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The Response of the Venusian Plasma Environment to the Passage of an ICME: Hybrid Simulation Results and Venus Express Observations
Uppsala University, Disciplinary Domain of Science and Technology, Physics, Swedish Institute of Space Physics, Uppsala Division. Aalto Univ, Sch Elect Engn, Dept Elect & Nanoengn, Espoo, Finland.ORCID iD: 0000-0003-1589-6711
Aalto Univ, Sch Elect Engn, Dept Elect & Nanoengn, Espoo, Finland.
Aalto Univ, Sch Elect Engn, Dept Elect & Nanoengn, Espoo, Finland.ORCID iD: 0000-0002-9791-804X
Univ Sheffield, Dept Automat Control & Syst Engn, Sheffield, S Yorkshire, England.ORCID iD: 0000-0001-8130-4222
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2018 (English)In: Journal of Geophysical Research - Space Physics, ISSN 2169-9380, E-ISSN 2169-9402, Vol. 123, no 5, p. 3580-3601Article in journal (Refereed) Published
Abstract [en]

Owing to the heritage of previous missions such as the Pioneer Venus Orbiter and Venus Express, the typical global plasma environment of Venus is relatively well understood. On the other hand, this is not true for more extreme driving conditions such as during passages of interplanetary coronal mass ejections (ICMEs). One of the outstanding questions is how do ICMEs, either the ejecta or sheath portions, impact (1) the Venusian magnetic topology and (2) escape rates of planetary ions? One of the main issues encountered when addressing these problems is the difficulty of inferring global dynamics from single spacecraft obits; this is where the benefits of simulations become apparent. In the present study, we present a detailed case study of an ICME interaction with Venus on 5 November 2011 in which the magnetic barrier reached over 250 nT. We use both Venus Express observations and hybrid simulation runs to study the impact on the field draping pattern and the escape rates of planetary O+ ions. The simulation showed that the magnetic field line draping pattern around Venus during the ICME is similar to that during typical solar wind conditions and that O+ ion escape rates are increased by approximately 30% due to the ICME. Moreover, the atypically large magnetic barrier appears to manifest from a number of factors such as the flux pileup, dayside compression, and the driving time from the ICME ejecta.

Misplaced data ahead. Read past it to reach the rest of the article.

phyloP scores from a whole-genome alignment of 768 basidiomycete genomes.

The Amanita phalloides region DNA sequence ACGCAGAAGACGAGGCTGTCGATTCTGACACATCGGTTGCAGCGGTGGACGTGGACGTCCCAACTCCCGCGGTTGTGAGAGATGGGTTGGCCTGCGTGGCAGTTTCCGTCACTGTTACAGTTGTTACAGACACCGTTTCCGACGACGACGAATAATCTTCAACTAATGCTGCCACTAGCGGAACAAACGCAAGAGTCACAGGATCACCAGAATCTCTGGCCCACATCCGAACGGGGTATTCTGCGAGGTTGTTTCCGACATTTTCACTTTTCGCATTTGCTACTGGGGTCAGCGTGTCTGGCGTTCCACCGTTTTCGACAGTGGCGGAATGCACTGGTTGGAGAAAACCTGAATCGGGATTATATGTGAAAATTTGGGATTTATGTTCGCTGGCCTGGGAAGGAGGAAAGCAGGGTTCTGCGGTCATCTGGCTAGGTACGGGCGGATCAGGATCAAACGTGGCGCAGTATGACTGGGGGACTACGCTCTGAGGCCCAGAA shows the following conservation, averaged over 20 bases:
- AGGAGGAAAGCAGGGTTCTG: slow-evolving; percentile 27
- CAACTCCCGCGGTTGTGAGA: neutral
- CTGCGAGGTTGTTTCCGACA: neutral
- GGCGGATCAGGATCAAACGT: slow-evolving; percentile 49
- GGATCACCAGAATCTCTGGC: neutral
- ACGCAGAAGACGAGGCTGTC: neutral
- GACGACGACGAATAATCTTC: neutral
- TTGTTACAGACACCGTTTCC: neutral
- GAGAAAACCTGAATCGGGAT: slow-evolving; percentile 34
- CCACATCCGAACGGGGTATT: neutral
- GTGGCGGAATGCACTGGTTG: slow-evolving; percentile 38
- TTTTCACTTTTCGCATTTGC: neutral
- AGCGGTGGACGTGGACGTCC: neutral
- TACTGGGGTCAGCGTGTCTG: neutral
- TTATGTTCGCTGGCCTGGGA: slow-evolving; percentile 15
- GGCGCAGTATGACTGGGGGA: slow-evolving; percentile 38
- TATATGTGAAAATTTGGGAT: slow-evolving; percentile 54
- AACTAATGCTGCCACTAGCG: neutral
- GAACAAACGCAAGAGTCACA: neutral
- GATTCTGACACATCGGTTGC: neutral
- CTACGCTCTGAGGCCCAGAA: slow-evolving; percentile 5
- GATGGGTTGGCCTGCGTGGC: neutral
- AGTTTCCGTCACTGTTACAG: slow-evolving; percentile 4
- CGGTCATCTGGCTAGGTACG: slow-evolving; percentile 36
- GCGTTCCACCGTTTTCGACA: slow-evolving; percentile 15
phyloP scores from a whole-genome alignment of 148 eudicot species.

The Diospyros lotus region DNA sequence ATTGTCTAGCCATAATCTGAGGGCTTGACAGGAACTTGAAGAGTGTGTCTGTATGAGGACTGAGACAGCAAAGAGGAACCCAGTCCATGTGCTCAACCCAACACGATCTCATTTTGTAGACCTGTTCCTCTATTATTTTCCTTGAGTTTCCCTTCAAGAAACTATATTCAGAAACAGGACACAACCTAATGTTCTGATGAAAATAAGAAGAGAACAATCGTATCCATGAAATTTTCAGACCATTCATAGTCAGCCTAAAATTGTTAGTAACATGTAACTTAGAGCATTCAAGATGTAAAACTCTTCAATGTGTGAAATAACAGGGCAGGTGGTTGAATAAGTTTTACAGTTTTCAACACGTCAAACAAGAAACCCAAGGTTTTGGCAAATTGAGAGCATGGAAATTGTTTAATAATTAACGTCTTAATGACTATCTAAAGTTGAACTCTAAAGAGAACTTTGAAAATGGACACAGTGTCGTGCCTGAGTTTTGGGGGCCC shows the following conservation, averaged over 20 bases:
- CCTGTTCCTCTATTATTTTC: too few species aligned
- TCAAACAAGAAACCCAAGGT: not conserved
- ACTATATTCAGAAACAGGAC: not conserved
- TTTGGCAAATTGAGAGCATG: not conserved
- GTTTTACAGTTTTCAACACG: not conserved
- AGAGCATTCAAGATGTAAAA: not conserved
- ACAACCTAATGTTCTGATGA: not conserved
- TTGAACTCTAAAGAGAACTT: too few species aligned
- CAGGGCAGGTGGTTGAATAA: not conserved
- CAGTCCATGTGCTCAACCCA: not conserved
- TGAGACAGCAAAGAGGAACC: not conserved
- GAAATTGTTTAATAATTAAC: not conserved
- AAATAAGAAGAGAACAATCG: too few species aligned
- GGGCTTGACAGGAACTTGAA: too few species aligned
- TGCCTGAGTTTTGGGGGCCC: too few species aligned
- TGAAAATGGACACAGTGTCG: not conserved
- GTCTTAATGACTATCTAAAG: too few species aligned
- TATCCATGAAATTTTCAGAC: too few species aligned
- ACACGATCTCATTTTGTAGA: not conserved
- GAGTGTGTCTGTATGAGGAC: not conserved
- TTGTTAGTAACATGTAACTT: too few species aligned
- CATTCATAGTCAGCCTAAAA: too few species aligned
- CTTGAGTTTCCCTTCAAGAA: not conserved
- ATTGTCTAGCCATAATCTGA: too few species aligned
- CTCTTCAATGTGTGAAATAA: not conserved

Place, publisher, year, edition, pages
2018. Vol. 123, no 5, p. 3580-3601
National Category
Astronomy, Astrophysics and Cosmology
Identifiers
URN: urn:nbn:se:uu:diva-358205DOI: 10.1029/2017JA024852ISI: 000435943300022OAI: oai:DiVA.org:uu-358205DiVA, id: diva2:1244300
Funder
Academy of Finland, 288472; 267073/2013; 310444Available from: 2018-08-31 Created: 2018-08-31 Last updated: 2018-08-31Bibliographically approved

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Dimmock, Andrew P.Kallio, EsaPope, Simon AlexanderZhang, TielongPulkkinen, Tuija I.Coates, Andrew J.
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Swedish Institute of Space Physics, Uppsala Division
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Astronomy, Astrophysics and Cosmology

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